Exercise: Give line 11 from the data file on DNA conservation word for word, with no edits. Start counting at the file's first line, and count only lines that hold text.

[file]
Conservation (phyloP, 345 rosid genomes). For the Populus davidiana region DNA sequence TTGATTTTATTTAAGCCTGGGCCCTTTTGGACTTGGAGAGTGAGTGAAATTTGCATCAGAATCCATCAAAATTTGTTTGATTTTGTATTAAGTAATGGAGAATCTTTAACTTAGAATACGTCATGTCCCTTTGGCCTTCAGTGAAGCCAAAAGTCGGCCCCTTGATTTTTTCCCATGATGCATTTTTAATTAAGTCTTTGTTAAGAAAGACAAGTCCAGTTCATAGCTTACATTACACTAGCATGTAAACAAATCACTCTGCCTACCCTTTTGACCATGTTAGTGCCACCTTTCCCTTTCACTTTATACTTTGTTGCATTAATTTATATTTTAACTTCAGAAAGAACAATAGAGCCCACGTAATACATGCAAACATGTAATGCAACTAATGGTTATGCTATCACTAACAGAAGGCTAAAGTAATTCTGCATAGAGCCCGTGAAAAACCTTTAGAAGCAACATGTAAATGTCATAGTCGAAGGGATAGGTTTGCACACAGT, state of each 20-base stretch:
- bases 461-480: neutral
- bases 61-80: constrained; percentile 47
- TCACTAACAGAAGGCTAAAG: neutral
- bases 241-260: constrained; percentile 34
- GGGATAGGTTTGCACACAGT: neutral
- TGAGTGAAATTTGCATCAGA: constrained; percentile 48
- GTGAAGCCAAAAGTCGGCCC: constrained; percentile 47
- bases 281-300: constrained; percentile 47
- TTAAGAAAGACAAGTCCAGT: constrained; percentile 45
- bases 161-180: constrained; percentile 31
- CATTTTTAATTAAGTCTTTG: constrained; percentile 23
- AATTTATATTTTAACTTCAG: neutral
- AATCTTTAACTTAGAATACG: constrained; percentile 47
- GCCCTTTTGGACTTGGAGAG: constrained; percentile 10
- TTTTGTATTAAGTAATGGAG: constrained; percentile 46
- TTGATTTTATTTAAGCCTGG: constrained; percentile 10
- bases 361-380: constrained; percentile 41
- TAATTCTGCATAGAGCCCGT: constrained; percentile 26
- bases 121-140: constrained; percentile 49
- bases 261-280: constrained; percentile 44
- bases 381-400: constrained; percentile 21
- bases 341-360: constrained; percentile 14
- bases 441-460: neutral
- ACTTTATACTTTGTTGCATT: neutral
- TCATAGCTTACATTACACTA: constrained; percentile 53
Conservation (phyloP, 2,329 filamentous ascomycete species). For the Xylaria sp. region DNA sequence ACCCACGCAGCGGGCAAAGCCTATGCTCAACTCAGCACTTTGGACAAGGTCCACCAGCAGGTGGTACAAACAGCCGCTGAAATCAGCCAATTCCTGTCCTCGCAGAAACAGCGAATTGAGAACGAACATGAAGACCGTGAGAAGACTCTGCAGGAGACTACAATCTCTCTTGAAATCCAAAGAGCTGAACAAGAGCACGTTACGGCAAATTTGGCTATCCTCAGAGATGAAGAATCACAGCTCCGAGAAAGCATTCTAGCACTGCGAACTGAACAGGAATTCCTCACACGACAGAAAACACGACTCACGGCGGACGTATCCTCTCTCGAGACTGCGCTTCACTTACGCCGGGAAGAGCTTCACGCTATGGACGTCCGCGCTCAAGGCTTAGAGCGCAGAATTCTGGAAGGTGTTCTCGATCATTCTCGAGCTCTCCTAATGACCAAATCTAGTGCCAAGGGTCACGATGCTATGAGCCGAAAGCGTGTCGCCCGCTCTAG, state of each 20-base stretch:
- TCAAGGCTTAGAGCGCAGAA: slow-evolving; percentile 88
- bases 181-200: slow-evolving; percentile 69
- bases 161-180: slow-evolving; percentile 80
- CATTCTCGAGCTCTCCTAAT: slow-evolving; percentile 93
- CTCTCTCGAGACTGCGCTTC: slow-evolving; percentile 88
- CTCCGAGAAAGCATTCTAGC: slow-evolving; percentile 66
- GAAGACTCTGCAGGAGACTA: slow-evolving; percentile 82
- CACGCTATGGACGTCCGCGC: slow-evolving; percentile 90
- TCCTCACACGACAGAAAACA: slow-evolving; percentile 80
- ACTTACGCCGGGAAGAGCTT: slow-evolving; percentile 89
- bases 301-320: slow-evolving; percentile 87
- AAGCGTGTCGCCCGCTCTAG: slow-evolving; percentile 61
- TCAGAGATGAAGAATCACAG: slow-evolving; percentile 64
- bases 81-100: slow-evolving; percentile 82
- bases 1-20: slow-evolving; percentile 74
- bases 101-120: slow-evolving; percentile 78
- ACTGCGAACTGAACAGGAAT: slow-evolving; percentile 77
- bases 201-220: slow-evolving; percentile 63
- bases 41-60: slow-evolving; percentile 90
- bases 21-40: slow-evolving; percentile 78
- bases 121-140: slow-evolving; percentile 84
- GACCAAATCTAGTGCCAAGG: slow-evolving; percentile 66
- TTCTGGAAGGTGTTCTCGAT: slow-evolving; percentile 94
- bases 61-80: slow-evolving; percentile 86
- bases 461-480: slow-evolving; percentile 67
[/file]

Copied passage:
- bases 161-180: constrained; percentile 31